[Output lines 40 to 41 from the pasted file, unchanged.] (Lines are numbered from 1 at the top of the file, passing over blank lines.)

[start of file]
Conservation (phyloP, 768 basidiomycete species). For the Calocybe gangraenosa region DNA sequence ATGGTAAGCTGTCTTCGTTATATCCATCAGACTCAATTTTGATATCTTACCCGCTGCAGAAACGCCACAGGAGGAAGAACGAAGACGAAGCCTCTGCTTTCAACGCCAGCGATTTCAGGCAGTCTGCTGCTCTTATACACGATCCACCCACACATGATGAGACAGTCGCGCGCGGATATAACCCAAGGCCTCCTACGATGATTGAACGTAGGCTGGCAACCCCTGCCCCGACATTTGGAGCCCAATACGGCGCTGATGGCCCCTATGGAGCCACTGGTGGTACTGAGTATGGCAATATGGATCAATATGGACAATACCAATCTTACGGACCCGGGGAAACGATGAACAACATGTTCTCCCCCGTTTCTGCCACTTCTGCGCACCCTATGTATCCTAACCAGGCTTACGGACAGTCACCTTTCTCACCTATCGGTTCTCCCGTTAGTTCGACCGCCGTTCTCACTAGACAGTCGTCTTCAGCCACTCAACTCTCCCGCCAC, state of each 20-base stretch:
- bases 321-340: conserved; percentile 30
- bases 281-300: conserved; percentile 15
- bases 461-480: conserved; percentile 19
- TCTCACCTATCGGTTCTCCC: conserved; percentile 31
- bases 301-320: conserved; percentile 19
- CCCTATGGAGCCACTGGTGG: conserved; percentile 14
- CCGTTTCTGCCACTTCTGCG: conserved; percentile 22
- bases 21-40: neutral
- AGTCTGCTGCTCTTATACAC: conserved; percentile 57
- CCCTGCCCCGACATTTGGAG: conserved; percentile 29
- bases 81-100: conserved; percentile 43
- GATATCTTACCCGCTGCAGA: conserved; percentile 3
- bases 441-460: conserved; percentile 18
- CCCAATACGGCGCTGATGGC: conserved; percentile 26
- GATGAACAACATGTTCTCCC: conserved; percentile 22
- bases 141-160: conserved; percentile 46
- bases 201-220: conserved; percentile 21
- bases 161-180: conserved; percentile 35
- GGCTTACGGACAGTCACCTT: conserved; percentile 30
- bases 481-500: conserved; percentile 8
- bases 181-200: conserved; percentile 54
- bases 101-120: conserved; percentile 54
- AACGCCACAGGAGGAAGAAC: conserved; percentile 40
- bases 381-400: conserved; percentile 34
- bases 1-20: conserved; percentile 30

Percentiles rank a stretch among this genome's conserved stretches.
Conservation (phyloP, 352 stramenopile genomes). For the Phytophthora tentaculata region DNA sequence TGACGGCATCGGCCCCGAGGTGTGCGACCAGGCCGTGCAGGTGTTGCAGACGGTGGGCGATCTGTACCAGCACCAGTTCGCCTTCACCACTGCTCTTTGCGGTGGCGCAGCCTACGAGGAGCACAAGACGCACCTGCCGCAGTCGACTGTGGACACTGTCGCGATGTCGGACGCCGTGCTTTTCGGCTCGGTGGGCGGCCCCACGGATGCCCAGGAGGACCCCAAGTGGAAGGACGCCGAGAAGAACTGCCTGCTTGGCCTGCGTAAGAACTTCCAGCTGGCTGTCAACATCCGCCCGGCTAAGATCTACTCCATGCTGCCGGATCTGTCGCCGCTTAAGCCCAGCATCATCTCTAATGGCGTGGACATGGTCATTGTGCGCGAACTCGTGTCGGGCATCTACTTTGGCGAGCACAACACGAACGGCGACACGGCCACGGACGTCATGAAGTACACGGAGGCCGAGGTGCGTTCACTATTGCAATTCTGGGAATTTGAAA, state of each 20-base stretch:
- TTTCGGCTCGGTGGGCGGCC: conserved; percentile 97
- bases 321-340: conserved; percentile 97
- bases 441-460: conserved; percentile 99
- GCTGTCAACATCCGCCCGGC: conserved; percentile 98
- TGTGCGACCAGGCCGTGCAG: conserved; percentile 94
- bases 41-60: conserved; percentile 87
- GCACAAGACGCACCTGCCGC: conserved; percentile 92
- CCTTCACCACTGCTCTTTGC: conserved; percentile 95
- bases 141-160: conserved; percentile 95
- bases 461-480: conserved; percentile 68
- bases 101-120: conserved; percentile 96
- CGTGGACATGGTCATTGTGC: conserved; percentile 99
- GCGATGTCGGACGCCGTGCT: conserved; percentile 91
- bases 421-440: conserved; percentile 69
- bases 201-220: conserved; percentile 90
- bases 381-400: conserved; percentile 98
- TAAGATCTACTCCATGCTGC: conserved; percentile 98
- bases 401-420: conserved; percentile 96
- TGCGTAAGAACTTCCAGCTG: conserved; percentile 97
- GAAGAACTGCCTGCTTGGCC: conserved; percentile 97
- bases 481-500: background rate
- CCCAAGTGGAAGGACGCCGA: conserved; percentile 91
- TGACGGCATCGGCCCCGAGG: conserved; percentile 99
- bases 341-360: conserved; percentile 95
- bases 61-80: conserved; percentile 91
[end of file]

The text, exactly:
- CGTGGACATGGTCATTGTGC: conserved; percentile 99
- GCGATGTCGGACGCCGTGCT: conserved; percentile 91